There are a total of 17 different receptors that can recognise RNA. We studied all the receptors that could recognise mRNA. We found that when the RNA had pseudouridine in it (Ψ-RNA), it did not activate those receptors [[3]]. Sometimes, the RNA did not bind to the receptor; sometimes, it bound but did not signal, and it could block other RNA from binding. There is a different mechanism for each receptor for how pseudouridine blocks activation, but for all of them, Ψ-RNA failed to induce the receptor to signal.
Another advantage of using Ψ-mRNA is that it is more stable due to not activating certain sensors, which means that it can be translated for a longer time and more efficiently.
Yes, they are all 1-methyl-pseudouridines. Both Moderna and Pfizer/BioNTech licensed our technology, so they use identical modified nucleosides to make mRNA encoding the viral spike protein.
Naked mRNA is not efficiently internalised by cells, and it gets degraded. To optimise uptake, the Moderna and Pfizer/BioNTech vaccines use lipid nanoparticles (LNPs), which contain ionisable cationic lipid, lipid-linked polyethylene glycol (PEG), cholesterol and phospholipids [[4]]. LNPs encapsulate the mRNA, protecting it from extracellular degradation, and facilitate endosomal release of the mRNA into the cytoplasm. When the LNP-Ψ-mRNA is injected into the muscle, every cell takes it up, but for muscle cells that is very inefficient, you can barely measure the protein that they make. The LNPs are 80nm in size, which is about the size of a virus. What happens is that the LNPs travel through the lymphatic drainage to lymph nodes, and in the lymph nodes, DCs take them up. There is also an infiltrate of lymphoid cells into the muscle that picks up the particles. Once the vaccine gets to a lymph node, the DC translates the mRNA and presents it to B and T cells to activate them, and that is how the immune response is started.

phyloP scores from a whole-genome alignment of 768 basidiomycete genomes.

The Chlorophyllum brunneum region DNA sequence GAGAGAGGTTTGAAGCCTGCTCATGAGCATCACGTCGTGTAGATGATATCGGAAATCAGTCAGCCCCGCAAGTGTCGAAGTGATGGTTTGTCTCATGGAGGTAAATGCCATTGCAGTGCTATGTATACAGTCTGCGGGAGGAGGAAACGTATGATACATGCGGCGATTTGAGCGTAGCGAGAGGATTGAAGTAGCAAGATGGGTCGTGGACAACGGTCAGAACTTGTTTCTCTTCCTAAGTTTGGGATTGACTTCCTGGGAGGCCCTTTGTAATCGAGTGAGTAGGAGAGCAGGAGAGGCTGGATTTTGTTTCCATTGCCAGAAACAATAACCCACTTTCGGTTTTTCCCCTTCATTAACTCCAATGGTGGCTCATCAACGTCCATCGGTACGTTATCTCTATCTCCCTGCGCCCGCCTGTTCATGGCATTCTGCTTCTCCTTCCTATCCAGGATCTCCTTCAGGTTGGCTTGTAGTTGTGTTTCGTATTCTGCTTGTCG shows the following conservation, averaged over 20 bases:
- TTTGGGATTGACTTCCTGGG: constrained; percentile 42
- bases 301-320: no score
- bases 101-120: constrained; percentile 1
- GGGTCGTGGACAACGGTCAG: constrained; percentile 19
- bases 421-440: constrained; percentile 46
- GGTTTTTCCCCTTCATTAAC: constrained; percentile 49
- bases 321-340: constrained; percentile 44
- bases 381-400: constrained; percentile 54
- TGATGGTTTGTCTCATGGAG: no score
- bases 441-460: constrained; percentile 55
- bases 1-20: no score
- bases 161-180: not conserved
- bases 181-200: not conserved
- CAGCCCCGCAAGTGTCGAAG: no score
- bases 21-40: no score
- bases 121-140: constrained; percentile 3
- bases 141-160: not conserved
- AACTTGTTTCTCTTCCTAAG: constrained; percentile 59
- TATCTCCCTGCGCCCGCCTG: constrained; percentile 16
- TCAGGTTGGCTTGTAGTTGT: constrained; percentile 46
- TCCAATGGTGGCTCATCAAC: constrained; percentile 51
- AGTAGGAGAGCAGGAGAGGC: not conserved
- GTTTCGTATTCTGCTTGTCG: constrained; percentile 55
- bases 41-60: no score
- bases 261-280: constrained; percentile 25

The hypothesis is that it is a function of the kinds of cells that are induced. Vaccines often have components that act as adjuvant – a substance that enhances the magnitude and durability of the immune response.
The LNPs of mRNA vaccines also act as adjuvant, because they activate certain helper T cells, called T follicular helper cells, that generate long-lived antibody responses. These cells lead to germinal centres (GCs) where B cells are activated. The mRNA vaccine makes very good GCs, so you have a very potent and long-lasting antibody response [[4]].
You can make antibodies without a GC, but the response is short-lived. For example, inactivated influenza does not make many GCs and the antibody response does not last very long. The durability of protein vaccines will vary, depending on what kind of adjuvant is used with them.
Moderna and Pfizer/BioNTech are testing variants in immunised people to see whether they give protective responses against the variant. Apparently, a boost with the current vaccines raises the antibody levels enough to be protective against all current variants. The problem with the variants is that by the time you have made a vaccine against one variant, a new variant will come and take over, so you are constantly chasing the variants.
Last summer, we started working on a pan-coronavirus vaccine. This is a vaccine that targets conserved regions of all beta-coronaviruses. A conserved region means that the virus cannot mutate it because it cannot survive. By targeting conserved regions, it works against all beta-coronaviruses that we tested [[5]], and against all known variants. Our guess is that it will work against any new variant that arises because we are targeting the regions that cannot change.